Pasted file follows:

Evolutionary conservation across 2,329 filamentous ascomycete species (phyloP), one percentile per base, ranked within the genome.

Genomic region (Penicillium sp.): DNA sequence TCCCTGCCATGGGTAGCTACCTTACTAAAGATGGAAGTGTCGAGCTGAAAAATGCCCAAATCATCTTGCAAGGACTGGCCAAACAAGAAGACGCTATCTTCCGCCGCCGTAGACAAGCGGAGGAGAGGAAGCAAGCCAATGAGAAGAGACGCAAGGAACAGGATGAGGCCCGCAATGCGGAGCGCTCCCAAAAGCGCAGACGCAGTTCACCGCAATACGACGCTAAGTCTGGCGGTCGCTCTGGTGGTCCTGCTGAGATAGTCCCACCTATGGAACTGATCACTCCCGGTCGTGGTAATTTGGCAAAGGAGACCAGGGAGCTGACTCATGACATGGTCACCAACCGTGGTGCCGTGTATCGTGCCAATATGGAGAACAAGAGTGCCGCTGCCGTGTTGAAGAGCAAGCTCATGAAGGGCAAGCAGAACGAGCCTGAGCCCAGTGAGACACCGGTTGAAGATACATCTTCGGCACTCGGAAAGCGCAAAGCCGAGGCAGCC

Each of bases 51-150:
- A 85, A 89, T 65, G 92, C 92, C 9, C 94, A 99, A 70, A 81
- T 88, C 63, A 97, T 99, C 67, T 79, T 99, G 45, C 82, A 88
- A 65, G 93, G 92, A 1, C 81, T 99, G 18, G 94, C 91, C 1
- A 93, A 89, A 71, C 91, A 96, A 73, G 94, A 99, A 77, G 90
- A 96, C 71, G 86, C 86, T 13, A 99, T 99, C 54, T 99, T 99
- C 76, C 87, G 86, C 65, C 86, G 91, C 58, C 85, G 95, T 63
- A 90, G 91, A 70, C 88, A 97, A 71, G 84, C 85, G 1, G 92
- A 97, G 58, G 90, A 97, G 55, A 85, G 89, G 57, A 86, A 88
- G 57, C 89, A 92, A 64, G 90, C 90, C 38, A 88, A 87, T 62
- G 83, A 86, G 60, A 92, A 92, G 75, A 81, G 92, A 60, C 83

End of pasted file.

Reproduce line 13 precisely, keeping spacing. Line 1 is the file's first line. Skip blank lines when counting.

- G 83, A 86, G 60, A 92, A 92, G 75, A 81, G 92, A 60, C 83